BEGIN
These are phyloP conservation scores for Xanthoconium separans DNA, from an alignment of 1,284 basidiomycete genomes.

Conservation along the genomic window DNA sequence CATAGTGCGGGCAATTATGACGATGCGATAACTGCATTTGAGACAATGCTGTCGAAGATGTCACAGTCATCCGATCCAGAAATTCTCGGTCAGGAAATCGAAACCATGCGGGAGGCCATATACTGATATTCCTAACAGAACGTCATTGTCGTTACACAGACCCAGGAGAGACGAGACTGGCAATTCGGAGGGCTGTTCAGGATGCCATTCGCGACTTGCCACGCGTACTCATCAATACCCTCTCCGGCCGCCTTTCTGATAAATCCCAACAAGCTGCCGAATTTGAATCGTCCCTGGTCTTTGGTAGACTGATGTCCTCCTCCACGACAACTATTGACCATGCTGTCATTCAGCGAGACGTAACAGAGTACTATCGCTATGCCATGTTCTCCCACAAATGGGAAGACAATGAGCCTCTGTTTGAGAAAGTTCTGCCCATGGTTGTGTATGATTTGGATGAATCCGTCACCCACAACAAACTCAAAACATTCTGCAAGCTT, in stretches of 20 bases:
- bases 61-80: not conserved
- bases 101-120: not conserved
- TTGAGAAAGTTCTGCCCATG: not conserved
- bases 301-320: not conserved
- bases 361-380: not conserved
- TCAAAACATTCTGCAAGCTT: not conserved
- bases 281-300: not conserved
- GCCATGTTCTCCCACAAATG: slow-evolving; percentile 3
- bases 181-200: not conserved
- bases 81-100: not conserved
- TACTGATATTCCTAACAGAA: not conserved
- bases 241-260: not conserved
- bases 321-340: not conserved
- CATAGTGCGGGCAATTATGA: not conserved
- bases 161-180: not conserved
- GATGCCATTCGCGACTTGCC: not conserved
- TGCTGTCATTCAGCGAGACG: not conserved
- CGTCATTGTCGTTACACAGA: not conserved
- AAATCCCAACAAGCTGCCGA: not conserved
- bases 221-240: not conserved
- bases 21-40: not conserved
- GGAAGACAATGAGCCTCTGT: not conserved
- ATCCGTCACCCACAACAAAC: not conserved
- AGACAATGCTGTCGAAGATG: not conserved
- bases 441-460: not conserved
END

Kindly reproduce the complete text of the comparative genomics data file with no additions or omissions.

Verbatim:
These are phyloP conservation scores for Xanthoconium separans DNA, from an alignment of 1,284 basidiomycete genomes.

Conservation along the genomic window DNA sequence CATAGTGCGGGCAATTATGACGATGCGATAACTGCATTTGAGACAATGCTGTCGAAGATGTCACAGTCATCCGATCCAGAAATTCTCGGTCAGGAAATCGAAACCATGCGGGAGGCCATATACTGATATTCCTAACAGAACGTCATTGTCGTTACACAGACCCAGGAGAGACGAGACTGGCAATTCGGAGGGCTGTTCAGGATGCCATTCGCGACTTGCCACGCGTACTCATCAATACCCTCTCCGGCCGCCTTTCTGATAAATCCCAACAAGCTGCCGAATTTGAATCGTCCCTGGTCTTTGGTAGACTGATGTCCTCCTCCACGACAACTATTGACCATGCTGTCATTCAGCGAGACGTAACAGAGTACTATCGCTATGCCATGTTCTCCCACAAATGGGAAGACAATGAGCCTCTGTTTGAGAAAGTTCTGCCCATGGTTGTGTATGATTTGGATGAATCCGTCACCCACAACAAACTCAAAACATTCTGCAAGCTT, in stretches of 20 bases:
- bases 61-80: not conserved
- bases 101-120: not conserved
- TTGAGAAAGTTCTGCCCATG: not conserved
- bases 301-320: not conserved
- bases 361-380: not conserved
- TCAAAACATTCTGCAAGCTT: not conserved
- bases 281-300: not conserved
- GCCATGTTCTCCCACAAATG: slow-evolving; percentile 3
- bases 181-200: not conserved
- bases 81-100: not conserved
- TACTGATATTCCTAACAGAA: not conserved
- bases 241-260: not conserved
- bases 321-340: not conserved
- CATAGTGCGGGCAATTATGA: not conserved
- bases 161-180: not conserved
- GATGCCATTCGCGACTTGCC: not conserved
- TGCTGTCATTCAGCGAGACG: not conserved
- CGTCATTGTCGTTACACAGA: not conserved
- AAATCCCAACAAGCTGCCGA: not conserved
- bases 221-240: not conserved
- bases 21-40: not conserved
- GGAAGACAATGAGCCTCTGT: not conserved
- ATCCGTCACCCACAACAAAC: not conserved
- AGACAATGCTGTCGAAGATG: not conserved
- bases 441-460: not conserved